The universal replacements have one end already squared. Good for Ford, Chevy, and other makes. The opposite side is the one that you cut to length and install the included new end (which is also square.) The required and simple crimping tool comes with these kits. No need to get fancy with it.
I see. I get your point, but the OE style speedo is better and I've already got the parts and a plan. When I made this post I'd assumed people DO this for classic cars but no one does it anymore. I scoured the net to find crimping/squaring dies (and I actually do have access to an industrial strength hydraulic press at a shop) but the only ones that are in existence are super old and few and far between on ebay and such. That NAPA one doesn't even list the two sizes that the tools squares and the cost is well more than a few hours drive and shop fee to do it yourself.

There are a few videos of people making their own by machining the square grooves into a block of forged steel. I'd only ask a machine shop to make one or try myself if I knew I'd be doing this more than once or twice.

So...we'll just chalk it up to one of those lost industries I guess :p
 

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I learned without asking that a local big truck repair shop has all of the tools and parts to build speedometer cables. The owner told me that he never uses it any more cecause big trucks now have electric speedometers.
 

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Discussion Starter #11
I learned without asking that a local big truck repair shop has all of the tools and parts to build speedometer cables. The owner told me that he never uses it any more cecause big trucks now have electric speedometers.
:giggle:

Thanks for the tip. I'll be driving through the Texas panhandle on a road trip for Northern Virginia in a week or two. Maybe I'll bring the cable and pieces with me if you know a place as I'm not driving the Mustang on this trip. Can you or anyone confirm....our cable cores are 5/8" right? So I'd need a squaring die for that size. I even have access to a full shop with a hydraulic press here if I can score a squaring die set too!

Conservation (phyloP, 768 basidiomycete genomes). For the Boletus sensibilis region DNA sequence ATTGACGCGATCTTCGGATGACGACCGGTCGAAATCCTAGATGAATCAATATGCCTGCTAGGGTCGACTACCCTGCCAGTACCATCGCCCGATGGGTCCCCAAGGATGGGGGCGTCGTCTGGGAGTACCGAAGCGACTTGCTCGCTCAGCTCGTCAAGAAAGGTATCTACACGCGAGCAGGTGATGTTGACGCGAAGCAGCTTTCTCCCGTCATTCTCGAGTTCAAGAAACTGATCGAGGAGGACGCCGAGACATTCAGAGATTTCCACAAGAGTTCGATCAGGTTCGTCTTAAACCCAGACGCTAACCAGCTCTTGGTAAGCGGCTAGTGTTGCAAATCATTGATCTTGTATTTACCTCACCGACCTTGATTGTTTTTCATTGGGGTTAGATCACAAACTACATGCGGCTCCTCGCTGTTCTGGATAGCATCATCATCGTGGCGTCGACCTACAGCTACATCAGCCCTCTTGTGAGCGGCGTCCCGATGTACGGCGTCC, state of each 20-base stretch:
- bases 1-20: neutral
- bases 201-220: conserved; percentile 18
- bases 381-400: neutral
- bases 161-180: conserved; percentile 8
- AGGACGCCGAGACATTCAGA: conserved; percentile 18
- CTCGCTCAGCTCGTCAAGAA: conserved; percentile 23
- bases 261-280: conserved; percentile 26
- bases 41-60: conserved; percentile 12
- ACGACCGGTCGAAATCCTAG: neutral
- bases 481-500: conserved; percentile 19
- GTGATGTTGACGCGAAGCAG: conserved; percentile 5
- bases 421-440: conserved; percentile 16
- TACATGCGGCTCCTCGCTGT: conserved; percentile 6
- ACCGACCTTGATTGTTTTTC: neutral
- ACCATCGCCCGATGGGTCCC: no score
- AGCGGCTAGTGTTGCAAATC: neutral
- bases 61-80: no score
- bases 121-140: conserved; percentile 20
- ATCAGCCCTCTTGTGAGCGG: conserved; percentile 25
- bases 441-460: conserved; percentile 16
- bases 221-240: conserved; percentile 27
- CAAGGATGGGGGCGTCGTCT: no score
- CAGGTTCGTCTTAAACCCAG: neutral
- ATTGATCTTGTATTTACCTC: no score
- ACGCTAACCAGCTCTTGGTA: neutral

Maybe a guy like that would sell me his die set :p I'll happily collect 'one time tools' as long as they aren't a massive fortune!

I don't get the OE cable though. The core looked fine, lubed it with a blue ford speedo lube. Started fluxing at 70. Pulled it, coated in graphite oil. Followed by a generous fill of graphite powder thought it was fixed but then a few thousand miles later right back to bouncing and fluxing. Choking badly always at 70 mph. I guess it just got worn inside after 52 years? That's what got me to the new 'too long cable' from NPD. It came lubed with what smells like gear oil (smelled like clean diff fluid) then I douse some graphite oil on top of that on the core and in the casing. Smoothest needle I've ever seen on the car! But it's hanging everywhere underneath and rubbing the steering column a bit.

But now I'll chop that cable to the OE length, and like everything else it's gonna be a nice little learnin' and humbling lesson. I'll definitely call up a few local truck places and might get lucky. I found an old school shop about 4 hours out into 'country' of SW Virginia. Maybe I'll be lucky and find one only an hour or two away. Anyhow, this guy said if I provide the new end piece (I've ordered for 8 bucks comes with sheath crimper for a vice) he'd cut it crimp it and square it off for 30 or 40 bucks and said he never uses it anymore. He sounded exactly like the kind of guy I want to work on my parts :giggle:
 

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Why not use OE cable in the repro sheath? Usually it’s inside the casing that wears.
 

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Pull the slack down on the tranny end and forgetaboutit.